These acts are violations of Child Rights and must stop! This nation cannot wait until similar fate befalls a youth with political connections before the cruelty stops. In one accord, the nation must raise its voice for identical protection of the mighty and weak. Newly appointed Commissioner Seelall Persaud must mark his legacy by reining in and disciplining the rouge within the midst and creating a Force that strives to uphold its motto Service and Protection. The police and society’s collective interest is best served building relationships based on mutual trust and respect.
A government that is yet to establish a concerted National Youth Policy to ensure the productive utilisation of this segment of our population must take responsibility for the hopelessness and fear that grip this vulnerable group. It must also take responsibility for the deficiencies in the Force. The Police Service Commission and Judicial Service remain inactive. The administration continues its contempt for the very law it expects the police and citizenry to uphold. The non-functioning of these commissions is a violation of the Constitution, prevents the judicial branch of government from effectively doing its job, and denies addressing matters that would ensure professionalism such as appointment, grievances and discipline.
Some police need improvement and discipline but the president has to do more than criticise them as was done at the opening of the recently held Police Officers’ Conference. As Commander-in-Chief, Head of State, Head of Government and parent the president can act to bring about the change the society yearns for and has been calling for. President Ramotar can start by ensuring immediate appointment of constitutional mandated commissions, implementing recommendations outlined in the Disciplined Forces Commission Report and the Linden Commission of Inquiry, to name some.
Effective policing is not only dependent on the police. Whilst the police play a major part in crime control, prevention is also important. The government has primary responsibility to create the enabling environment like ensuring a living wage/salary, taking the young off the streets by re-opening National Service or some form of second opportunity because hopelessness and despair would drive some to criminal activities. Unabated white colour crime and the police being made to feel some are above the law, when the law offers them no such protection undermine the rule of law and send wrong signals to the society.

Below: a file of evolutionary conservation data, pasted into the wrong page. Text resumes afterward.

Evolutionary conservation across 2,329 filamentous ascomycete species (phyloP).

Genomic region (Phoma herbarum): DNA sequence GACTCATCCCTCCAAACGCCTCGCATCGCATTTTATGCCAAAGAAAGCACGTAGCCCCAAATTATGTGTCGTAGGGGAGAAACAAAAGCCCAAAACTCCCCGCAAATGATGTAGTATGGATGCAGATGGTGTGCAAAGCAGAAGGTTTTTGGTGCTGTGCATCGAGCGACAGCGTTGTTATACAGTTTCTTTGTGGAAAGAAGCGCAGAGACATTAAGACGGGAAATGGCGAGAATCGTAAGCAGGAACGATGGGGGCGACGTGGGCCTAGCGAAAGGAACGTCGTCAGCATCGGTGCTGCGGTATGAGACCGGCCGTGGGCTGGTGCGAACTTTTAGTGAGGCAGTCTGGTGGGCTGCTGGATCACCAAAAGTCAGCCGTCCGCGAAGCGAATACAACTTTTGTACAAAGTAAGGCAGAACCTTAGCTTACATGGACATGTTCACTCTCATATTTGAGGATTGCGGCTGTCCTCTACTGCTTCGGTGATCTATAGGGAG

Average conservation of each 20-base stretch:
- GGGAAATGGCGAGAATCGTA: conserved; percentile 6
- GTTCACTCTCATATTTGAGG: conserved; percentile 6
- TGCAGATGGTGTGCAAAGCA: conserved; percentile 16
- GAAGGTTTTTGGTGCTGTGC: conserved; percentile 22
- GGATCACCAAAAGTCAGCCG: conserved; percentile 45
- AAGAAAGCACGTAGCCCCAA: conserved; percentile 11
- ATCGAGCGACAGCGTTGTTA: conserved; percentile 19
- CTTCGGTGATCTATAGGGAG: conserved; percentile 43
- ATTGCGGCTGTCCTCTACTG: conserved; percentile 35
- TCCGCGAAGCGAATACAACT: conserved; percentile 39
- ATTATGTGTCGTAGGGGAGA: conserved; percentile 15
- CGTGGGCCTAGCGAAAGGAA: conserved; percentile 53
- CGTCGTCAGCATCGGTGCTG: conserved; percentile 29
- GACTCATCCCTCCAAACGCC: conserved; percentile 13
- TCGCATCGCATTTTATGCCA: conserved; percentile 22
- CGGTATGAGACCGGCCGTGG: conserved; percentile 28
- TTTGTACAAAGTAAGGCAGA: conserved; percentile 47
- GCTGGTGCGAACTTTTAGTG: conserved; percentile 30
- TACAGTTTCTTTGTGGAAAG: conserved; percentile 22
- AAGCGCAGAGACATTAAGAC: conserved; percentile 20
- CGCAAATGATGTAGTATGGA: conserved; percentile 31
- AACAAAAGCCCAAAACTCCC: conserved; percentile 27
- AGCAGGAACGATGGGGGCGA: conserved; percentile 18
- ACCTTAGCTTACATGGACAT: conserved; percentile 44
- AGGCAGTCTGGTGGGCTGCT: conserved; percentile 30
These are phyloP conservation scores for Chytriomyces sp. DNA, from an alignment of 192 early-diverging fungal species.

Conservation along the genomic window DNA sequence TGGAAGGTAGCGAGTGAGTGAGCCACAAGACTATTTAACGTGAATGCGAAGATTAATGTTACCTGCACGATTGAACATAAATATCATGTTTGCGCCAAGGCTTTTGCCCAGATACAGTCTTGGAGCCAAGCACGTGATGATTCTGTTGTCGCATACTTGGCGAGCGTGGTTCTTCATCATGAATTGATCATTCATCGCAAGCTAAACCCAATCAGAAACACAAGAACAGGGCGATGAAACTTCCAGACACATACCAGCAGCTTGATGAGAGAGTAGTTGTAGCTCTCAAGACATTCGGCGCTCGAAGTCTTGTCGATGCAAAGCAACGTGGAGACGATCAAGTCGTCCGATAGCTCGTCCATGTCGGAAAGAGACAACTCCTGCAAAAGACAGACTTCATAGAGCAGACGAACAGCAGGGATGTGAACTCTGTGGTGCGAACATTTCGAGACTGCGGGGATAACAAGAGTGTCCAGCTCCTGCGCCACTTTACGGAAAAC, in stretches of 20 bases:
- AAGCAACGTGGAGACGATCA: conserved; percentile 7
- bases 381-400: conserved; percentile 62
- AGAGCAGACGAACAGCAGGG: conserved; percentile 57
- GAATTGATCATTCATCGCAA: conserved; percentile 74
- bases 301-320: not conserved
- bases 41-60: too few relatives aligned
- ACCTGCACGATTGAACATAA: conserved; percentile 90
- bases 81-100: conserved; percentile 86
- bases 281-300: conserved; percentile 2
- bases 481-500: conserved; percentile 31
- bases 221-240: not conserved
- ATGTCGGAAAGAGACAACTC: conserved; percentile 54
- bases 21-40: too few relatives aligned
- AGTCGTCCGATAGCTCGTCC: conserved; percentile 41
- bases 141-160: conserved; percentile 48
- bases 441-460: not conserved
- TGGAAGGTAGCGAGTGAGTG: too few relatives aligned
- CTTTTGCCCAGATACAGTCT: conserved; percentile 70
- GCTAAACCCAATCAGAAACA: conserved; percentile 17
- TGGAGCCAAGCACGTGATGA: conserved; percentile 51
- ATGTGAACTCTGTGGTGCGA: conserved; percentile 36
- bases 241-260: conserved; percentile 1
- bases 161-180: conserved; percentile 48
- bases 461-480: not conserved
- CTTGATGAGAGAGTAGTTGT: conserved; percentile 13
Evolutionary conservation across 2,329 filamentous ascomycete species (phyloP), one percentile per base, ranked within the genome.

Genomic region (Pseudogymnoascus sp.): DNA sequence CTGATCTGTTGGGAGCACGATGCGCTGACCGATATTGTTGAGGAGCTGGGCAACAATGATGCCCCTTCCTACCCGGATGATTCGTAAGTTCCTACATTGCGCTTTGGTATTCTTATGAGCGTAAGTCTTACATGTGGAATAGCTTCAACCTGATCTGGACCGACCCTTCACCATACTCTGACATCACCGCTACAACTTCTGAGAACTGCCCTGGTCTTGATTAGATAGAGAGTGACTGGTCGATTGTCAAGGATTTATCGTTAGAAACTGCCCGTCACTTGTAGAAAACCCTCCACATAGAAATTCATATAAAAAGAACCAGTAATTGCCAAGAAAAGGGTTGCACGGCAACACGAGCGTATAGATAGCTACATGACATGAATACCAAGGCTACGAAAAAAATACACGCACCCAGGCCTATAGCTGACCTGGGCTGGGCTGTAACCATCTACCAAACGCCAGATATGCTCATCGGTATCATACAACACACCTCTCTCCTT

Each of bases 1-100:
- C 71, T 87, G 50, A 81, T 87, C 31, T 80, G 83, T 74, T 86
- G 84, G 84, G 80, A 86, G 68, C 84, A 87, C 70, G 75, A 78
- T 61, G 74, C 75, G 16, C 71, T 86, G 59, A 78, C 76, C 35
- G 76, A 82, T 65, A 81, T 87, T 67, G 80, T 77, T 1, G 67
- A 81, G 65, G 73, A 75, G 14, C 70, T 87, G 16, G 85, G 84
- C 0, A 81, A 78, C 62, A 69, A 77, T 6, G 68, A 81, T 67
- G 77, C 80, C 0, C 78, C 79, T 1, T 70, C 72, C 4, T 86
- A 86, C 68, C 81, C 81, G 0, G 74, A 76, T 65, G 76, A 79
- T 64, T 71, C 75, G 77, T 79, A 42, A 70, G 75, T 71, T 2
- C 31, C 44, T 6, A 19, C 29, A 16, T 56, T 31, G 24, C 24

Misdirecting taxpayers’ money and granting tax concessions for mega concerts is not youth development. Concerts cannot address unemployment, underemployment and street corner liming among the young. These concerts serve as temporary opium dulling the hopelessness and despair the young still have to confront when the partying is over. The society is being robbed developing a human capital base to take responsibility and be involved in the present in order to improve the future for themselves and their offspring. The nation is risking a group being denied a sound future with the administration’s ‘do nothing policy’ that is not only leading to rampant brain drain but also creation of insensitivity and irresponsibility.
Had these acts of police brutality and hopelessness by the young occurred under PNC administrations the blame would have been laid at the feet of their leaders, and some political parties would have found fodder in these for political mileage. Further, any weakness, perceived or otherwise, in the Force would have been criticised by the PPP as the PNC’s Force. After 21 years in office it is no longer the PNC’s Force it is the PPP’s Force. President Ramotar must today take full responsibility for police brutality and the prevalence of injustices suffered by the people.